Vlodrop, The Netherlands - In response to increased competition within the entertainment industry, Vekoma is redefining its corporate structure in an effort to meet growing demands. While there has, for some time, been a distinction between Vekoma Manufacturing and Vekoma International, the two will operate even more independently under a new plan designed to better benefit customers.
Roger Houben, Vekoma President, will head Vekoma International in an effort to fully concentrate on providing unparalleled sales and customer service, designing new ride concepts, and handling overall marketing efforts. Managing Director, Dave Bebelaar will now handle the daily operations of Vekoma Manufacturing, which will focus solely on the production of rides.
The plan, which is in initial stages, will be put into effect within six months and require approximately 60 employees to either leave or find new positions within the company. Vekoma Manufacturing will remain in Vlodrop, while Vekoma International will relocate to a more easily accessible location in The Netherlands.
“The size of the company and its operations were growing so large that we had to make the split to work more efficiently,’ Houben said. “Our goal in the end is to better arm ourselves to fulfill customer demands by spending more time with each and, ultimately, create even stronger relationships,” he said.
*** This post was edited by olov on 8/23/2001. ***
Zero G Roll said:
"They'll be stuck buying .... woodies from CCI"
"Vekoma brought a lot of originality to the coaster industry"
Dosen't sound too bad to me.Cookie Cutter coasters aren't original. Companies that build there rides to match the terrain or look of the park are original. Vekoma dosen't make world-class coasters. They don't build original coasters like Raptor, Shivering Timbers, or Magnum.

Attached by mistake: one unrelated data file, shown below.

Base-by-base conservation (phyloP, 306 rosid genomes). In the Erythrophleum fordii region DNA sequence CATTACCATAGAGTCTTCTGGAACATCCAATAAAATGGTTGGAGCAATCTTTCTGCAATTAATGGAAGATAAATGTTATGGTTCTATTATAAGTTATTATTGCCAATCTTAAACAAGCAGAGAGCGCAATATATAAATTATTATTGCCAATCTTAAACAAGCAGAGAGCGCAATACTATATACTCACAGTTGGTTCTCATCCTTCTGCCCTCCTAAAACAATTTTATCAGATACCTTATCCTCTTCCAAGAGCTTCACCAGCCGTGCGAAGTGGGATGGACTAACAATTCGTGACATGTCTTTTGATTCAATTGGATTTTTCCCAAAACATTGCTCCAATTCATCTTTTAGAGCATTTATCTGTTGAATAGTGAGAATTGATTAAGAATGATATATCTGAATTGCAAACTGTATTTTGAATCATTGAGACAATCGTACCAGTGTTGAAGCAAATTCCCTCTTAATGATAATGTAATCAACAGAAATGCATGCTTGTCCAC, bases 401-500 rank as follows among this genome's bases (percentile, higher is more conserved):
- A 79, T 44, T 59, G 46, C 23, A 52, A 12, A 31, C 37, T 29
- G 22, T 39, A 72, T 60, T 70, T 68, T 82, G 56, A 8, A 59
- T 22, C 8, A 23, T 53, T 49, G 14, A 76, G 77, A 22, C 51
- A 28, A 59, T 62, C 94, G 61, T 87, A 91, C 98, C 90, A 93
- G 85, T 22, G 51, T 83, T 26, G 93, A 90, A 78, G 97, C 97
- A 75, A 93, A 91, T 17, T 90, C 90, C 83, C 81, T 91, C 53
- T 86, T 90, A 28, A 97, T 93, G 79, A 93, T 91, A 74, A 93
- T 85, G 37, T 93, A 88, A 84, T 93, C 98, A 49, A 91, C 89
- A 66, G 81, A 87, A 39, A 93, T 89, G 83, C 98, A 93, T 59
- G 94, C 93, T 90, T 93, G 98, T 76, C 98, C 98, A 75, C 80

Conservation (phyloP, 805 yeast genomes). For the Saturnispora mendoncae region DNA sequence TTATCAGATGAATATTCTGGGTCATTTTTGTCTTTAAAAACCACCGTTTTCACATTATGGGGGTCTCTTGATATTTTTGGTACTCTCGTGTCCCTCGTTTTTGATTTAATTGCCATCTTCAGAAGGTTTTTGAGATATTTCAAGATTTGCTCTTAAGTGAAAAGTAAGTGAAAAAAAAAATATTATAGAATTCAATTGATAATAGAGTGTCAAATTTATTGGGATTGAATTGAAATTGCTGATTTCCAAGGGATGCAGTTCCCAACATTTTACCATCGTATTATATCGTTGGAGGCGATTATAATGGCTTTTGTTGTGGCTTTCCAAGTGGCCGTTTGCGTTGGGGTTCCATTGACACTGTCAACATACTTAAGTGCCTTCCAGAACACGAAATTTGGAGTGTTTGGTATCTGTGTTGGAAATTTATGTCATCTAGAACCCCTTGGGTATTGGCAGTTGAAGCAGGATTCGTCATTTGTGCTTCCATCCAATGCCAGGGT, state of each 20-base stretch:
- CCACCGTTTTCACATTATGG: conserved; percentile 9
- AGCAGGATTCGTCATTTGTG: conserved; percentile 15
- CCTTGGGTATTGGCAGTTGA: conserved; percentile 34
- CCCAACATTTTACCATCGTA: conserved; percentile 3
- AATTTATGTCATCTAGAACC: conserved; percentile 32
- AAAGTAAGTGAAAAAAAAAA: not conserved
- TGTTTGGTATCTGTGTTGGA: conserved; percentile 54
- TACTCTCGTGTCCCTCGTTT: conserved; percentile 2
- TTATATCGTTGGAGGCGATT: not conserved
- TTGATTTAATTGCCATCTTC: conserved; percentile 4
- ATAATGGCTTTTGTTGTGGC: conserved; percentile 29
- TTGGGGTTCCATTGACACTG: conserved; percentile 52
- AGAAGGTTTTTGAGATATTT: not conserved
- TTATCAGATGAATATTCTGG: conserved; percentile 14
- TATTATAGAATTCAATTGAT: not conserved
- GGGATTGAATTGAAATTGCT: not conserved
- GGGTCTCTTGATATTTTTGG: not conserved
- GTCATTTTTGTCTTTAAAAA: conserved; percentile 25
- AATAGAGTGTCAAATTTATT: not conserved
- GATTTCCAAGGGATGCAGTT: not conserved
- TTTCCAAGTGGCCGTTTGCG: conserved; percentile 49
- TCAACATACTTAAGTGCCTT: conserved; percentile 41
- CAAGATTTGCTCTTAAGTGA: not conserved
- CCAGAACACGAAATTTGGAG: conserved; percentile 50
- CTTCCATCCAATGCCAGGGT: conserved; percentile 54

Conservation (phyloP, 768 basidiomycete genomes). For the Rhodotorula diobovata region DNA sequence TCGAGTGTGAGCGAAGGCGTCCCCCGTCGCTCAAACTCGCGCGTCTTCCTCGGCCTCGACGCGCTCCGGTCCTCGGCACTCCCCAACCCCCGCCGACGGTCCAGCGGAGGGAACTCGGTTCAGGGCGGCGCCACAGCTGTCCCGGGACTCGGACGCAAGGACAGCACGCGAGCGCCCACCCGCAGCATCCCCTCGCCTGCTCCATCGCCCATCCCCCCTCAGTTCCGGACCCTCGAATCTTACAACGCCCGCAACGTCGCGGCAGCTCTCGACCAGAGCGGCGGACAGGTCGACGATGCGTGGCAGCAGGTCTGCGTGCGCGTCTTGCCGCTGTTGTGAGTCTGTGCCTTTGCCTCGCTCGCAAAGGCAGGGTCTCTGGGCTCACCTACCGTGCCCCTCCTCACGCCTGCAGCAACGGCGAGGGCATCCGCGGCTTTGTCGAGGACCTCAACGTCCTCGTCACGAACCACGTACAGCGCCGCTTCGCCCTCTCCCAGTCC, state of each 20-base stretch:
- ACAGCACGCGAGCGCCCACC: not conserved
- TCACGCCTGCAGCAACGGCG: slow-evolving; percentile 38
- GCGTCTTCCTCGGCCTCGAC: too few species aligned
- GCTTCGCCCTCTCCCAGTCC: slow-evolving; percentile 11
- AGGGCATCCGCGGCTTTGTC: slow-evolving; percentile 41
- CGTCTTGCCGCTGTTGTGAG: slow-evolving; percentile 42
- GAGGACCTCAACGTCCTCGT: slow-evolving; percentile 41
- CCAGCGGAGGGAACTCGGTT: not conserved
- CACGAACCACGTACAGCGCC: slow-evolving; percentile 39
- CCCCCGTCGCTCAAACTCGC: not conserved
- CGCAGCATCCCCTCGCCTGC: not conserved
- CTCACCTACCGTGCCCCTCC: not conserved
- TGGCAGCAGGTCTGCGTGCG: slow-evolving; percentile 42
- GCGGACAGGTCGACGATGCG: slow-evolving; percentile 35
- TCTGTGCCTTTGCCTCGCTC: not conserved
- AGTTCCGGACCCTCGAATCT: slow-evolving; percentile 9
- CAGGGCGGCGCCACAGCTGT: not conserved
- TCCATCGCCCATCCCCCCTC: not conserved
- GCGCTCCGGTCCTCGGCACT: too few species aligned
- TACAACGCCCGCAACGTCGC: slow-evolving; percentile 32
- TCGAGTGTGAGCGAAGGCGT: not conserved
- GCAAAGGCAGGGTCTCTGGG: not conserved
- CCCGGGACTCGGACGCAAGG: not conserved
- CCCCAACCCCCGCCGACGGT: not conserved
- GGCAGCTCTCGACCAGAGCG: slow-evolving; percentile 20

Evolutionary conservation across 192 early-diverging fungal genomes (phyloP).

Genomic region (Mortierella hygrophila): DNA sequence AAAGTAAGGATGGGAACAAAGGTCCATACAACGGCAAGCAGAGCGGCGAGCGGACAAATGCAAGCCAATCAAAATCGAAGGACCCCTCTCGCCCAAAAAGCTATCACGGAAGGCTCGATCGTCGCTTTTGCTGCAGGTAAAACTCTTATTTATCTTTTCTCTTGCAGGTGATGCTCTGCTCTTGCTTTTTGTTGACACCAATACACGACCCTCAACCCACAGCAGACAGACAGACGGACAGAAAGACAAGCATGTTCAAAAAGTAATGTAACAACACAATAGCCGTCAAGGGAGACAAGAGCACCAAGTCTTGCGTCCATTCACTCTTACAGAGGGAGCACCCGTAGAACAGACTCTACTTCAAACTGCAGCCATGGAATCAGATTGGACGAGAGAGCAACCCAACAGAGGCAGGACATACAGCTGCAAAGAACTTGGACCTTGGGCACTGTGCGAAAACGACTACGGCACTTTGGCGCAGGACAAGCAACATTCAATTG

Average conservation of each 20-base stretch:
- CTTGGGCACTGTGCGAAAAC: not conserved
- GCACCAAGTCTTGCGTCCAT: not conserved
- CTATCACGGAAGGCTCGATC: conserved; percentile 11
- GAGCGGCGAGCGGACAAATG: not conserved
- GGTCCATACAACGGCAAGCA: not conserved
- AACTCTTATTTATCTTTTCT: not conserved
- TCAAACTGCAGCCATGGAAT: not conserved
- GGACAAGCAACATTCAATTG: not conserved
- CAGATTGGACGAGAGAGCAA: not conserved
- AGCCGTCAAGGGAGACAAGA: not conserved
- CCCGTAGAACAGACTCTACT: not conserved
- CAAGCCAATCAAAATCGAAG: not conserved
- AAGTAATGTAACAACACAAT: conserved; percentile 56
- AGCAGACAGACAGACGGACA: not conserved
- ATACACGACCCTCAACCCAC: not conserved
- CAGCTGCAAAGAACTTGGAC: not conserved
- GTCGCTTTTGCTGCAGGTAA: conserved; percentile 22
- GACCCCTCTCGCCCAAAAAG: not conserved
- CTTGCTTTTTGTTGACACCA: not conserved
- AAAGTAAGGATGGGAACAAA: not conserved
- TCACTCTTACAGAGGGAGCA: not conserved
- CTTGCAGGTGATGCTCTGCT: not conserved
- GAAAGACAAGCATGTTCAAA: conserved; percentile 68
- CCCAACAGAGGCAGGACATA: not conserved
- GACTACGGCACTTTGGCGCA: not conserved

To use a consumer example, suppose you had a house built and the house couldn't pass building inspection for you to move in. Neither you nor your mortgage lender would be about to give the contractor any payments still due.
As for Vekoma's current situation. They are building a record number of coasters this year for any modern coaster company, 19 that I know of. Several of these coasters also are very innovative. ( Did you know that there is a computer network of sorts on the Batwing trains?) This seems to have left them overextended both financially and technically. It's the old story of uncontrolled growth leading to uncontrolled disaster. No, I'm not happy about this, both the public and Vekoma suffer. I'm just trying to look at what happened.
I agree with Jeff about some of Vekoma's offerings being valuable. If Vekoma were to disappear, that would be a BAD thing overall, not a good thing, even if I'm not personally a big fan of theirs.
As for Six Flags not paying them yet, I can't blame them. Deja Vu's are FINALLY getting ready to open? The Dutchmen still aren't running to full capacity with the reclining-on-the-lift?
The plan, which is in initial stages, will be put into effect within six months and require approximately 60 employees to either leave or find new positions within the company.
Vekoma had its faults but was innovative and changed many things in the coasterbusiness.
Rides not operating at SF has more to do with SF maintenance.
Changes of small parks getting a coaster are drastically reduced.
Very unlikely Vekoma has to lay off 200 people. They only employ 250.